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DC Social Media Survey Touches a Nerve

BY Micah L. Sifry | Friday, October 16 2009

Yesterday's post about a new study by Marc Ross, Christine Steineman and Chris Lisi ranking more than a hundred Washington organizations based on how many social media tools they are using is spawning an interesting conversation. Critics like Matt Browner-Hamlin, the SEIU's deputy director of new media, and Michael Cornfield, a political scientist and longtime analyst of online politics, have chimed in to dismiss the study's import, arguing that simply counting the presence of social media tools being deployed by an organization means little, or nothing. It's how you use those tools to engage the public that matters, they argue.

Adding flesh to that argument, Ken Deutsch of Morningside Analytics did a quick look to see if groups that ranked high in the study were indeed having a greater impact with one high-value audience, bloggers. Here's a bit of what he found, using a 4000 blog dataset that Morningside developed to look at the health and energy debates:

Compared to the other organizations that were included in the social media tools study, the Sierra Club (the organization that used the most social media tools - ten ), was also the organization that was most cited as a source from the blogs most focused on energy policy.

Looking at the same organizations, SEIU (second in the social media tools study using nine social media tools), was the organization that was most cited as a source within the blogs focused on health policy.

However, after the Sierra Club and SEIU the correlations between tools used and links trail off. Two of the four organizations that used eight social media tools and three of the four of the organizations that used seven were not within the top sources used by bloggers discussing energy or health policy.

The American Medical Association, which used only one social media tool, was cited as a source by bloggers engaged in health policy more then any other group in that study with the exception of SEIU and the Human Rights Campaign.

Deutch notes that several DC policy shops that were not included in the study, like the Center for American Progress and the Heritage Foundation are cited much more often by bloggers than any of the groups in the Ross/Stineman/Lisi study. This isn't surprising, given that these big think tanks have actually invested a lot of energy in engaging online, and they have a huge stake in influencing (and being seen as influencing) the health and energy debates. By contrast, several of other groups in the Ross/Stineman/Lisi study aren't really trying to be players on those topics.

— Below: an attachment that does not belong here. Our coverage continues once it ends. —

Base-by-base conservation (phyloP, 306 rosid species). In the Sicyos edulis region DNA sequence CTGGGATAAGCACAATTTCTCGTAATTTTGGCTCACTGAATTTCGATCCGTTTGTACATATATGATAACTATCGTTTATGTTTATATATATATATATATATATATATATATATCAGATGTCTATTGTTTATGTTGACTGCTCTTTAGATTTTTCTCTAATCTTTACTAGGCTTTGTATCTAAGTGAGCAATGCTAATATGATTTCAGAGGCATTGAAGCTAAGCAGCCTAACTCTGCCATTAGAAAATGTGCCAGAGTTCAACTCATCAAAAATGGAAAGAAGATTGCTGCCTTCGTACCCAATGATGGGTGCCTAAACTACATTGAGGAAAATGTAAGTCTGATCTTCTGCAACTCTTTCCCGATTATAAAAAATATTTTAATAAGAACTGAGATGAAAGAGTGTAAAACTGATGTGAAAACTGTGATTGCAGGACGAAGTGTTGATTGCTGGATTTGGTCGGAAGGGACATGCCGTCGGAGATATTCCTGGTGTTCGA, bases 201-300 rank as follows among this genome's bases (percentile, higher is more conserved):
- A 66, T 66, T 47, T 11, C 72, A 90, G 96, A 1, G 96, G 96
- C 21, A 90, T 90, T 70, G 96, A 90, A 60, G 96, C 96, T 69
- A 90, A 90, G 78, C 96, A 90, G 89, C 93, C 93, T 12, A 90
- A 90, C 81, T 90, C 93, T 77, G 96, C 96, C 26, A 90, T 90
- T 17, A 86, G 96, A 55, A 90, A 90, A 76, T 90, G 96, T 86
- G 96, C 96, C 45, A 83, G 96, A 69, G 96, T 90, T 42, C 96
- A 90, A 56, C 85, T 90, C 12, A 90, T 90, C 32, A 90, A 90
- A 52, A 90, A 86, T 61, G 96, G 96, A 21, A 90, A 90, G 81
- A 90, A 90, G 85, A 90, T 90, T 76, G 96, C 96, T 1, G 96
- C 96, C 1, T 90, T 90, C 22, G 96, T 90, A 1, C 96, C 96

There's no question that, as a community, tech-pol practitioners need to do more research on how usage of social media produces tangible value for political and advocacy organizations. I'm not disagreeing with the points Browner-Hamlin and Cornfield make; mere presence proves little.

But I still think the Ross/Stineman/Lisi study shows something else that is also important to think about: Many name-brand trade associations still have pretty traditional media operations, and they're taking a pretty cautious, "you-first" approach to embracing new media tools. If you're the American Medical Association in the middle of the country's biggest health care debate in a long time, obviously you are going to be in the middle of the fight whether or not you're on Twitter (which they are, and which suggests that Ross et. al. may have erred in scoring the AMA as low as they did). For me, what the study illustrates is how far--for all the buzz about Web 2.0--social media evangelists have to go in proving the value of being open and social.